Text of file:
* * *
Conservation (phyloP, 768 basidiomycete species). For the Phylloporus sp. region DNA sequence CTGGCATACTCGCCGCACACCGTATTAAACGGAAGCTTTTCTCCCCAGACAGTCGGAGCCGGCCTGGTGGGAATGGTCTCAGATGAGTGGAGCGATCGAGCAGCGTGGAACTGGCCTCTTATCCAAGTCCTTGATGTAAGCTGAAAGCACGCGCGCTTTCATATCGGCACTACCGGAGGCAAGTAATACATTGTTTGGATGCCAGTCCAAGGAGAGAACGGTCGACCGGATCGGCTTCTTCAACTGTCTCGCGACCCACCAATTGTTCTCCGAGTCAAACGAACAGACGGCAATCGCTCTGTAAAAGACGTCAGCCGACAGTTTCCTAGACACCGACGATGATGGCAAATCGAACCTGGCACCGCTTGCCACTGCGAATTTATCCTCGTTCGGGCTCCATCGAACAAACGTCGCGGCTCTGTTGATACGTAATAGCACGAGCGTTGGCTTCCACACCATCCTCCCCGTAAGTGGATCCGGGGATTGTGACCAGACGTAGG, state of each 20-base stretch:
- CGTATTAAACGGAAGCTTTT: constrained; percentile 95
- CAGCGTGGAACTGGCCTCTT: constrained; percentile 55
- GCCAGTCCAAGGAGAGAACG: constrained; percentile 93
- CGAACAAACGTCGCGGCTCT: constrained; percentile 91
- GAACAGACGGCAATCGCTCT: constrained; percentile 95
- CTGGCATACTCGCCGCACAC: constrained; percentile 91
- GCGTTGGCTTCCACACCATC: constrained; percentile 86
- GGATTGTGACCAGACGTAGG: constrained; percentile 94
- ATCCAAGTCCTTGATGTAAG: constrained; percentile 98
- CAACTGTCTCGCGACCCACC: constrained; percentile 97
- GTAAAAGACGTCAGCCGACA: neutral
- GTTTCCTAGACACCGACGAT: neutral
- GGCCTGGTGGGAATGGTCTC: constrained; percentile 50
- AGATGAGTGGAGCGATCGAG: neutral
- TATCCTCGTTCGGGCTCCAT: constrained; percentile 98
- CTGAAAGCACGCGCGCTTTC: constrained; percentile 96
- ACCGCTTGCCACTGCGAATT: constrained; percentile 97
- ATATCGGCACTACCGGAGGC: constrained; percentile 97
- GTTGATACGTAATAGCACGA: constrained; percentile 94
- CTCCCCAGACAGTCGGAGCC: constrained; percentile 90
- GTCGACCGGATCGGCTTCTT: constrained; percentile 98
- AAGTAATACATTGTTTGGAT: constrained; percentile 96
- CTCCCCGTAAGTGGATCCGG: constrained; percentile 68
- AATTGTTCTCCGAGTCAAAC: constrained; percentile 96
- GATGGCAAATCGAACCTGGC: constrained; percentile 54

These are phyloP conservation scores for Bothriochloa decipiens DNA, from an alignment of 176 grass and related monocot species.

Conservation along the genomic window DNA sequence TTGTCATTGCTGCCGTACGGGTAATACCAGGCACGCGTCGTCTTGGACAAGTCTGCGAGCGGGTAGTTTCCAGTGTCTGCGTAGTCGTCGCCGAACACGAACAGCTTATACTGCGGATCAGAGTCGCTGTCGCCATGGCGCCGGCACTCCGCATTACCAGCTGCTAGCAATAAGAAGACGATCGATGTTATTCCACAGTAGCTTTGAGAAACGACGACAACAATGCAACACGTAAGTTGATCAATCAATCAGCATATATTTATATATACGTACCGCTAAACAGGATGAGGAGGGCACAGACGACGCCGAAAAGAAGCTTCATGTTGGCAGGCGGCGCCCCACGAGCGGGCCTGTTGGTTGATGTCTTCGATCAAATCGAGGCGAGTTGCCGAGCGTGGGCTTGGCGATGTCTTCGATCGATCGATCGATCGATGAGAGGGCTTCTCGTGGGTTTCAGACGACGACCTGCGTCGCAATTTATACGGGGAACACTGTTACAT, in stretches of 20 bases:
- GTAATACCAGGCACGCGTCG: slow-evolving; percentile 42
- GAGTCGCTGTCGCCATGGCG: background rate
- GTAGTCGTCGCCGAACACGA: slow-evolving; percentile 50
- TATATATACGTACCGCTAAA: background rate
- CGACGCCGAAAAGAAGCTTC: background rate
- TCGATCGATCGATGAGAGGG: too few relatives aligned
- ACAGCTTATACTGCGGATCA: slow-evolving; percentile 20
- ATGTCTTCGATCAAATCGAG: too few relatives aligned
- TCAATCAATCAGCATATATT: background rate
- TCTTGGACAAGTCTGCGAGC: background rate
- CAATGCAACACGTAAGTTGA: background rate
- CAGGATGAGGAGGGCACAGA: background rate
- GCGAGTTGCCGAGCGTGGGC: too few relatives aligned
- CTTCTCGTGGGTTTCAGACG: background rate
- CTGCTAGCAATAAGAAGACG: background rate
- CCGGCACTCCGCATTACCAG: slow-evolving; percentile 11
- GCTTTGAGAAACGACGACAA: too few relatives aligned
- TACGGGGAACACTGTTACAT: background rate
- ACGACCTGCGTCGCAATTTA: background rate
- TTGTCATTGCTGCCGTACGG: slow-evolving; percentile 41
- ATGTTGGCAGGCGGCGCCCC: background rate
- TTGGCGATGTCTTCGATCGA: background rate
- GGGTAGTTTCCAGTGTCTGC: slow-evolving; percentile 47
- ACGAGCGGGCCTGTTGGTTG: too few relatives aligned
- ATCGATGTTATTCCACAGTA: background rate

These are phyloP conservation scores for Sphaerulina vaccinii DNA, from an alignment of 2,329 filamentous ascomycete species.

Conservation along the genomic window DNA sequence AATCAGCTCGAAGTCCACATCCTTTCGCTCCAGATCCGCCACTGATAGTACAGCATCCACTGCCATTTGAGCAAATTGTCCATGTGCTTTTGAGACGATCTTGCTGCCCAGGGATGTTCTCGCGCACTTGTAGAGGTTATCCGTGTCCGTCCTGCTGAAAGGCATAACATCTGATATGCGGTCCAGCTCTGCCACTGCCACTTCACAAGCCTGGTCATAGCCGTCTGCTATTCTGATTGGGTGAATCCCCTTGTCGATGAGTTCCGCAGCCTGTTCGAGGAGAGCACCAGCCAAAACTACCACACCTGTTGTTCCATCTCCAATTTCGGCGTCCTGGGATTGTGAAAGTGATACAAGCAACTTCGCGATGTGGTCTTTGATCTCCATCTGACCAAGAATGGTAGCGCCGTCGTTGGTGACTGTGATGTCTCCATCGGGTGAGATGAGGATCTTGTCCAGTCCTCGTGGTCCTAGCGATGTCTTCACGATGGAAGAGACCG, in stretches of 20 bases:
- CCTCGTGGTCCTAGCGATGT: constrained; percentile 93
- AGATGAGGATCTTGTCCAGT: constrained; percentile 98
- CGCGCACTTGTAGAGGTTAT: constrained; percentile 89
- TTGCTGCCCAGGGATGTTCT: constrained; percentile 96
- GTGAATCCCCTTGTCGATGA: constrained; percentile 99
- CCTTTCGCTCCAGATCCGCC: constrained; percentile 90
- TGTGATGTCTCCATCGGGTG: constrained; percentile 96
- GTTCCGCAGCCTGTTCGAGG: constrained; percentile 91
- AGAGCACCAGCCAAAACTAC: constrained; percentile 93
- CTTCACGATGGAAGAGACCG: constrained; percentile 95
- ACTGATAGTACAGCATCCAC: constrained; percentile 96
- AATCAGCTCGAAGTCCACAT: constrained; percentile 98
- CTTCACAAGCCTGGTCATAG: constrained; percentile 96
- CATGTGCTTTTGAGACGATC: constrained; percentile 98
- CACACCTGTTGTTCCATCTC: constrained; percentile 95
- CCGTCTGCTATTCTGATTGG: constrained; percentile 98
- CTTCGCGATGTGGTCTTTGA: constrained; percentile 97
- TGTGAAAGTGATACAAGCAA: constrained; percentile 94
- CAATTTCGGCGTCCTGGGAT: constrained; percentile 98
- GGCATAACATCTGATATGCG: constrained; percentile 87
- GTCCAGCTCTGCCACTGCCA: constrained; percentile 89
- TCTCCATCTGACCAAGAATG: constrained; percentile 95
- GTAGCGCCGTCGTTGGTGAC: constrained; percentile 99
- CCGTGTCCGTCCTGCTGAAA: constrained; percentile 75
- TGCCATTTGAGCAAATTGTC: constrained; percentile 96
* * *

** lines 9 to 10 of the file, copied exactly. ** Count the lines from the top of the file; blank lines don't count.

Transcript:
- GGATTGTGACCAGACGTAGG: constrained; percentile 94
- ATCCAAGTCCTTGATGTAAG: constrained; percentile 98